Keep your garden growing with winter herbs

November 5, 2010

By Contributor

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Shakespeare wrote “There’s rosemary, that’s for remembrance.” May I humbly add that it is also very good with roasted chicken and in a savory pot pie?

Summer’s end does not have to mean the end of the simple joy of plucking a branch of rosemary, a stem of fresh thyme, parsley, or a few aromatic bay or sage leaves.

Varieties of four garden herbs available at Newcastle Fruit & Produce include Italian parsley, golden sage, Tuscan blue rosemary and lemon thyme. By Greg Farrar

Many favorite herbs can be potted and grown in a sunny spot near a patio or porch door, and whisked inside for a day or two when the temperature dips below 32 degrees. It is best to remove saucers outdoors during the winter to help prevent root rot.

Another handy method is to place potted herbs on sunny windowsills. Grown inside or out, a minimum six hours of sun — when it shines — is required.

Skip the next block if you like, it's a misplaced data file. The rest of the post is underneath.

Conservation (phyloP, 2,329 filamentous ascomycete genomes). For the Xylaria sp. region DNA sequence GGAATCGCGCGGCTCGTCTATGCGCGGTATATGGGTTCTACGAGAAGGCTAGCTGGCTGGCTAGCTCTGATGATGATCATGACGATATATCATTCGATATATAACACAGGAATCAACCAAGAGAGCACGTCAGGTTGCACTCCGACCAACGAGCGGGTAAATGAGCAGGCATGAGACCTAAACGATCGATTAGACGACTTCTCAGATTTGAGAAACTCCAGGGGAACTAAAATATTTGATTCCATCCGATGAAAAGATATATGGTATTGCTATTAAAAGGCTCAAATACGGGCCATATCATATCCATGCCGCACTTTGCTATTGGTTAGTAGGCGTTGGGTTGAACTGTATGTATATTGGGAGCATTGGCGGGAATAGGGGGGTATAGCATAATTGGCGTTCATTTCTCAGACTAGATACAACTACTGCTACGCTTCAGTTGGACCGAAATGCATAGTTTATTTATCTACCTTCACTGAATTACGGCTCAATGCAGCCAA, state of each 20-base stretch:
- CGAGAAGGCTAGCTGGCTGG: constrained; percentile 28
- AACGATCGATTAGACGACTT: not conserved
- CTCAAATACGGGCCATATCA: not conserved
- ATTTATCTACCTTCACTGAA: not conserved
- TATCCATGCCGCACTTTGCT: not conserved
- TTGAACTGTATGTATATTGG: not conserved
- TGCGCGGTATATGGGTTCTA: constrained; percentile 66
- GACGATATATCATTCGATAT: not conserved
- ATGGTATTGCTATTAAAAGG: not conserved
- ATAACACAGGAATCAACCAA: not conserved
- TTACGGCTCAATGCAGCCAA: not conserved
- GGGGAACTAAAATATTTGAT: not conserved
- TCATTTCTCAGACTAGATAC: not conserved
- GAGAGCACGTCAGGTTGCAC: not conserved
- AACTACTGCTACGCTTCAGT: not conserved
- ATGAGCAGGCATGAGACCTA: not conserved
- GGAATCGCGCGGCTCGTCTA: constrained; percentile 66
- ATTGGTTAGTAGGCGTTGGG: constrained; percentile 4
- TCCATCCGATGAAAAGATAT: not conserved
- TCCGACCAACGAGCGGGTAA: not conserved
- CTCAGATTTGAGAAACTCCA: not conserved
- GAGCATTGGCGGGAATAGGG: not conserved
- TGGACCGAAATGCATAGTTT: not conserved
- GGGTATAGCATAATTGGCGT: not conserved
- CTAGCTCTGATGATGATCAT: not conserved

I personally find that the outdoor herbs have a more intense flavor and pungency. Grouping plants indoors increases the humidity surrounding them. Sixty to 70 degrees is in their comfort zone, and a10-degree drop in temperature at night is fine. Water them when the soil is dry to the touch, and forgo the fertilizer until spring.

Consider the following options not only for culinary use, but also for their ornamental appeals.

Hardy evergreen sages

Salvia officinalis “icterina” — Leaves mottle a lovely soft green and gold.

Salvia o “purpurascens” — Leaves tinged purple and violet

Salvia o “tricolor” — Gray-green leaves splashed cream and pink

Thymes

Thymus “aureus” — Golden-lemon thyme with a bright, citrus fragrance

Thymus “vulgaris” — Common thyme. The most aromatic.

Sweet bay — Laurus nobilis. Leathery, rich green, redolent leaves. Often included in the bouquet garni for soups and stews. Excellent topiary.

Rosemary — Rosemarinus officinalis. The variety “arp” is the most cold-hardy. “Tuscan blue” sports rich, green leaves and bright blue flowers.

Parsley — Petroselinum crispum. Actually a biennial with a two-year life span. The Italian or flat leaf form has the best flavor.

Having our favorite herbs close at hand through the winter helps to keep us in touch with the rest of our gardens!

Molly Lavelle is a certified nursery professional and designer at Newcastle Fruit and Produce Co.

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